White House proposal for infrastructure faces physical and social divide, says expert
The political divide on President Biden’s infrastructure plan can be blamed, in part, on the broad scope of the legislation – which expands the definition of infrastructure beyond the traditional areas of building roads and bridges, according to a Virginia Tech expert.
“The White House proposals for infrastructure span the physical and social spheres,” says Kevin Heaslip, a professor of civil and environmental engineering at Virginia Tech. “This redefinition of infrastructure includes investing in programs such as broadband access, revitalizing communities, improving schools, providing healthcare, investing in workforce programs, and strengthening manufacturing, Many of these programs are paid for with adjustments in the tax code, including increasing the corporate tax rate.”
The senate passed a bill focusing on physical infrastructure such as roads and bridges, providing much needed operations and maintenance funding to the nation's infrastructure, noted Heaslip.
“This is needed because the Highway Trust Fund, funded by gasoline taxes, is set to have no money available starting October 1, which will effectively shut down the Department of Transportation,” he said. “The second bill is a $3.5 trillion dollar human infrastructure bill that would focus on social programs that will shore up the societal contact with the American citizen. They focus on building a bigger safety net for Americans as well as expanding liberal priorities.”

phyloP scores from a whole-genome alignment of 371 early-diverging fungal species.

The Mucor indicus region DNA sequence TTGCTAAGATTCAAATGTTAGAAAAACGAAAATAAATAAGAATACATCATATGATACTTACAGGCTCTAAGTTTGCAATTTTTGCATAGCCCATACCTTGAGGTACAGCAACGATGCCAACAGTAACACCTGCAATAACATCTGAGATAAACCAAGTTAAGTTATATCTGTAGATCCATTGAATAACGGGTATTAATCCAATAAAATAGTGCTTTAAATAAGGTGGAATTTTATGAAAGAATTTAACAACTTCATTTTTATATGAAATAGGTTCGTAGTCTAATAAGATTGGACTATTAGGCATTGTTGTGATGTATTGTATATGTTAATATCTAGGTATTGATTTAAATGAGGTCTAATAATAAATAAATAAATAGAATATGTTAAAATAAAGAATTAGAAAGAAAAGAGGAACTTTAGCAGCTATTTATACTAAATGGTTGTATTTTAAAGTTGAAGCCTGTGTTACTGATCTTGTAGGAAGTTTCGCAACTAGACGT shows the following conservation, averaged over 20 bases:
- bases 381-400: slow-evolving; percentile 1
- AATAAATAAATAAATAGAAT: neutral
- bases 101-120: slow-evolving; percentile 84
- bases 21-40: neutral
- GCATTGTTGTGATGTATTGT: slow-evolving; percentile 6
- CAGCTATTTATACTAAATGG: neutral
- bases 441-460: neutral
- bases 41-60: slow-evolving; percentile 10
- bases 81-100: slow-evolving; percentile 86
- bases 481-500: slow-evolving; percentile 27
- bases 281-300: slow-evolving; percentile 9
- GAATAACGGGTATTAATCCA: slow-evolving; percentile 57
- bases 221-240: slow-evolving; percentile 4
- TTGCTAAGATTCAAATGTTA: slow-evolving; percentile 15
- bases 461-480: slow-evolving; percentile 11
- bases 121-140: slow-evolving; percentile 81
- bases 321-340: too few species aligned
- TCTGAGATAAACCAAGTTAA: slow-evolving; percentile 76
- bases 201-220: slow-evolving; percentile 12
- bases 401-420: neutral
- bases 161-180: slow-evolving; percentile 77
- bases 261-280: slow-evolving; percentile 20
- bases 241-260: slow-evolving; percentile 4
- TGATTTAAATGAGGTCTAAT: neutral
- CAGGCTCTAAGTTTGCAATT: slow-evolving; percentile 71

“Together the bills look to build environmental sustainability by supporting the expansion of electric vehicles by subsidy, EV charging infrastructure, as well as high speed trains and other alternatives to the gasoline powered internal combustion engine,” says Heaslip. “This program will support promises made to the Paris Climate Accord as well as the hope of ushering in new green manufacturing jobs to the United States.”
Kevin Heaslip is a professor of civil and environmental engineering at Virginia Tech. His areas of expertise include transportation infrastructure and operations, transportation cybersecurity, urban transportation planning, and transportation automation and electrification. Read his full bio here.
To secure an interview with Heaslip, please contact Shannon Andrea in the media relations office at email@example.com or 703-399-9494.
Virginia Tech's television and radio studios can broadcast live HD audio and video to networks, news outlets, and affiliates interviewing Virginia Tech faculty and staff. The university does not charge for use of its studios. Video is transmitted by LTN Global Communications, Skype, or file sharing (Dropbox, Google Drive, We-Transfer, etc.). Radio interviews can be transmitted by ISDN, Comrex, or file sharing.